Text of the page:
Lesson 7

Welcome to today's lesson! In this practice-based session, we'll unravel the mysteries of **Binary Search Trees** (BSTs). We will focus on two well-known interview problems related to BSTs. Solving these problems will solidify your understanding of trees and provide you with hands-on experience that will be invaluable during future job interviews. Think of this as mock interviews before the real one! So, let's put on our problem-solving hats and dive right in!

Here is the first problem: we need to write a function that checks if a BST is balanced. The tree is balanced if for each vertex, the size of the left subtree differs from the size of the right subtree by at most 1.

You might wonder, "Why do we need to do this?". Well, this problem frequently appears in job interviews because checking the balance of a tree optimizes search operations.

Interestingly, consider trying to balance on one foot. If the weight on your left and right sides is not equal, you'll topple over, right? Similarly, a binary tree is considered balanced when the left and right sides are equal, or at least the difference is no more than one. Isn't that fascinating?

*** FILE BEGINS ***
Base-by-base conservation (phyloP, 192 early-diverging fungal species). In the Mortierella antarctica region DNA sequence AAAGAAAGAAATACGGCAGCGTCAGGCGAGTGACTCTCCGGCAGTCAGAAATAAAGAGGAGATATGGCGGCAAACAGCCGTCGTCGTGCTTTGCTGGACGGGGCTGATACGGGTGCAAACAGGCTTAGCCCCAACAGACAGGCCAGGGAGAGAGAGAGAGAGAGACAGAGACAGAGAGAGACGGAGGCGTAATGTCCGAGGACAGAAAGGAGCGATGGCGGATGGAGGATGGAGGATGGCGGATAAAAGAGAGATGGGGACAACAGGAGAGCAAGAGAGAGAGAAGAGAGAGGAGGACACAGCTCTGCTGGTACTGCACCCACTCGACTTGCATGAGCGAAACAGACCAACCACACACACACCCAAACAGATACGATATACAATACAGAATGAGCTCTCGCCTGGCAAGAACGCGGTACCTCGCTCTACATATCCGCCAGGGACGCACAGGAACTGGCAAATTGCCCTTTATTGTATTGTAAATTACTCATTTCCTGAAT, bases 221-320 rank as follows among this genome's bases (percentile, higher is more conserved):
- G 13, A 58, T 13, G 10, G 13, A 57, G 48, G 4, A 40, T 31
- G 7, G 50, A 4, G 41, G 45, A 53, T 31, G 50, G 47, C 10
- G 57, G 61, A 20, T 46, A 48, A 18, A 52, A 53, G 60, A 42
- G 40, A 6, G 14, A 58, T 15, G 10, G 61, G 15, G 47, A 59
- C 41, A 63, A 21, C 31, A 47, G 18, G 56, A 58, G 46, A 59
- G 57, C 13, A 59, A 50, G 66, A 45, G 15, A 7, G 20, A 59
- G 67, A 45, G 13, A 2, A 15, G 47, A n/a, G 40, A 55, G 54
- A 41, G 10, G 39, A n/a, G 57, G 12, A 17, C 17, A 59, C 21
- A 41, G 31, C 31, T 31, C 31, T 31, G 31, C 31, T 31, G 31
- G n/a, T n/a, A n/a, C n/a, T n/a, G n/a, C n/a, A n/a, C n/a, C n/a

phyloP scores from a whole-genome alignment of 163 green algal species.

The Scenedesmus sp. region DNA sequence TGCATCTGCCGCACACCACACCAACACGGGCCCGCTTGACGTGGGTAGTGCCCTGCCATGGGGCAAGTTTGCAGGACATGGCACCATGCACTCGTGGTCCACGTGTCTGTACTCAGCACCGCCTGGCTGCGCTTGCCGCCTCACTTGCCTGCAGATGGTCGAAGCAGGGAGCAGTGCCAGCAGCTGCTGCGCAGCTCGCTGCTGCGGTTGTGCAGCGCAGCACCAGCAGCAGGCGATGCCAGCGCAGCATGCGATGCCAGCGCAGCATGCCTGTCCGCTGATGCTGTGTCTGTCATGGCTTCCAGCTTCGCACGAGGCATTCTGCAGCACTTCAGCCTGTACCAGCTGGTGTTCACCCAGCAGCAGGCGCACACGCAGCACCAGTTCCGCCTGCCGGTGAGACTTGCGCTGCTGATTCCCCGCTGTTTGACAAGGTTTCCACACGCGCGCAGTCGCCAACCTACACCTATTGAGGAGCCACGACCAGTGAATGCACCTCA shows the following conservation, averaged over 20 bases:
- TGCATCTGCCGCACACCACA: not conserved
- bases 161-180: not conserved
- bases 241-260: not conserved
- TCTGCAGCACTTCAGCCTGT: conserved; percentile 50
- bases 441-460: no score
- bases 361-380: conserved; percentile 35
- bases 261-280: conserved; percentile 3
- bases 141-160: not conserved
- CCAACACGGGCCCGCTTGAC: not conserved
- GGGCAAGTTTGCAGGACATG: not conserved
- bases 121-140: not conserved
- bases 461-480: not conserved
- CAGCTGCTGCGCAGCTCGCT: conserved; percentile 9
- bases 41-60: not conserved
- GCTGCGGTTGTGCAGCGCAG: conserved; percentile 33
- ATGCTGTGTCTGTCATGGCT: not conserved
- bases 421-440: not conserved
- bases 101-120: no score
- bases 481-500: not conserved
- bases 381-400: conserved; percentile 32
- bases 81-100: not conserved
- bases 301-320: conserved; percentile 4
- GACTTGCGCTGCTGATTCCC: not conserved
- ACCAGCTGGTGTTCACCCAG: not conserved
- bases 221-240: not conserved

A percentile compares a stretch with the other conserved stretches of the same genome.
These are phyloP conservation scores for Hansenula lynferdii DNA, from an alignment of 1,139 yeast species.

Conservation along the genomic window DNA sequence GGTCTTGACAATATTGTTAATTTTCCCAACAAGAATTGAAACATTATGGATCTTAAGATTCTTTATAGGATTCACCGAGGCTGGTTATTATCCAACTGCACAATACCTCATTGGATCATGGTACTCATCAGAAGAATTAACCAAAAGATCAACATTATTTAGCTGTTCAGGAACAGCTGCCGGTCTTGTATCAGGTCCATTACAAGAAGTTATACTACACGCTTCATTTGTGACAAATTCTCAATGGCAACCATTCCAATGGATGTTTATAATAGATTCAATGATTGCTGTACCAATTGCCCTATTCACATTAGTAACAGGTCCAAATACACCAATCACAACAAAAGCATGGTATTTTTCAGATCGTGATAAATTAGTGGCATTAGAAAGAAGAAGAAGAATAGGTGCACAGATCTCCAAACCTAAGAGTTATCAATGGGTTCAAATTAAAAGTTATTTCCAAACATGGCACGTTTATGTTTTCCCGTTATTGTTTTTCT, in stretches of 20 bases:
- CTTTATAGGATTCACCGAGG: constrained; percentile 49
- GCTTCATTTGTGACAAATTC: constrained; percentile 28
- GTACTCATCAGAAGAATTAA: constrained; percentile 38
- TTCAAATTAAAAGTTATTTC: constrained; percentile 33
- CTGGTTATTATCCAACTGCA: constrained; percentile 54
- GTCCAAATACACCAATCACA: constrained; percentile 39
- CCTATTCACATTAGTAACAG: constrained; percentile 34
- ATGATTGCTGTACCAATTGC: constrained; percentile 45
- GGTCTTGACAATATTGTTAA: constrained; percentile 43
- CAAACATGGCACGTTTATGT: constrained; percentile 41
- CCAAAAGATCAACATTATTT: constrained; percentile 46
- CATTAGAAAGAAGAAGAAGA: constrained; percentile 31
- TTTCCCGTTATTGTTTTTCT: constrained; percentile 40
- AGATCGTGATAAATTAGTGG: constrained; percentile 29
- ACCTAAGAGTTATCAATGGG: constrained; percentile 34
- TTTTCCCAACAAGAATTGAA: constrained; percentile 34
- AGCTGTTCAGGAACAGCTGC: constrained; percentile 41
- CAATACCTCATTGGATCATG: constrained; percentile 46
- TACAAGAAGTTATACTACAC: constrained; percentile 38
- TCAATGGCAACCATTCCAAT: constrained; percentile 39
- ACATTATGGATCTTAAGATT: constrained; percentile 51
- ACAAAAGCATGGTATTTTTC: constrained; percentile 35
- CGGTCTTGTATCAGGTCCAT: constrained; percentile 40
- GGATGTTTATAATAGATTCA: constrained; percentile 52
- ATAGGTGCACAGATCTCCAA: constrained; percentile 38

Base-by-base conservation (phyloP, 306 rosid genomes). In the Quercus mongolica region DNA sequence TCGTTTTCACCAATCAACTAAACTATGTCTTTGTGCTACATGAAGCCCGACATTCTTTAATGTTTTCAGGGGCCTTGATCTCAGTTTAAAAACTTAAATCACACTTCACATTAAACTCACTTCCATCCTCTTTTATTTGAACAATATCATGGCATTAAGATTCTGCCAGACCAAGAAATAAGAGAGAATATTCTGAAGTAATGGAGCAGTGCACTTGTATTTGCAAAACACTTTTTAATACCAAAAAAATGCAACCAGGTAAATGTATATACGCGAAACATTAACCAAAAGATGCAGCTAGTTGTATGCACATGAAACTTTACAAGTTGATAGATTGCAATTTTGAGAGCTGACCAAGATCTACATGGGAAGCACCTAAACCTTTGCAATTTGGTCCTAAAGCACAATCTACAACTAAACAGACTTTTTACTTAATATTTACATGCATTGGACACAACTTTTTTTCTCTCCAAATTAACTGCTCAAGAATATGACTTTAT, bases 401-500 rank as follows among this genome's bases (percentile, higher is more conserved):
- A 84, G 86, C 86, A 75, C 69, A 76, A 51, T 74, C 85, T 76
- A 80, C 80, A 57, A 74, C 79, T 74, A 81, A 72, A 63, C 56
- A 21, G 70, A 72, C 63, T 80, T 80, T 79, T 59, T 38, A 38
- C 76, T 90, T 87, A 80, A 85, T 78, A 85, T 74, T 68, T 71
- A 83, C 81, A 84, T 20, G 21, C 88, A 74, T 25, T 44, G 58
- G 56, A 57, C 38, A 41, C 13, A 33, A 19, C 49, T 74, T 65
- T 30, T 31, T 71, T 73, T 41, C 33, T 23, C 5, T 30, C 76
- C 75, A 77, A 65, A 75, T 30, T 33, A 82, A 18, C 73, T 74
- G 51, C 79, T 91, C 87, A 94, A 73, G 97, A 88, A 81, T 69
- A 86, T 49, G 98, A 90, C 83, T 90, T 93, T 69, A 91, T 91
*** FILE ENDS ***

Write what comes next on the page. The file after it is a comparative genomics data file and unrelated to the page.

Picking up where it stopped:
So, let's discuss the naive approach to solving this problem. One could start by calculating the heights of all subtrees and then checking whether the heights of each node's left and right subtrees differ by no more than one. While this approach is functional, it is inefficient since it involves traversing the entire tree multiple times and making duplicate calculations.

But don't worry, there's a more efficient way! Instead of traversing the tree multiple times, we can use recursion to do it all in one sweep. We calculate the heights of the subtrees while simultaneously checking the balance condition. So, essentially, we're hitting two birds with one stone!

Let's dive into the actual code. Checking if a tree is balanced involves examining all its nodes. However, we can approach this more efficiently. Instead of calculating the height of each node separately, which involves repeated traversal, we can implement a `check_balance`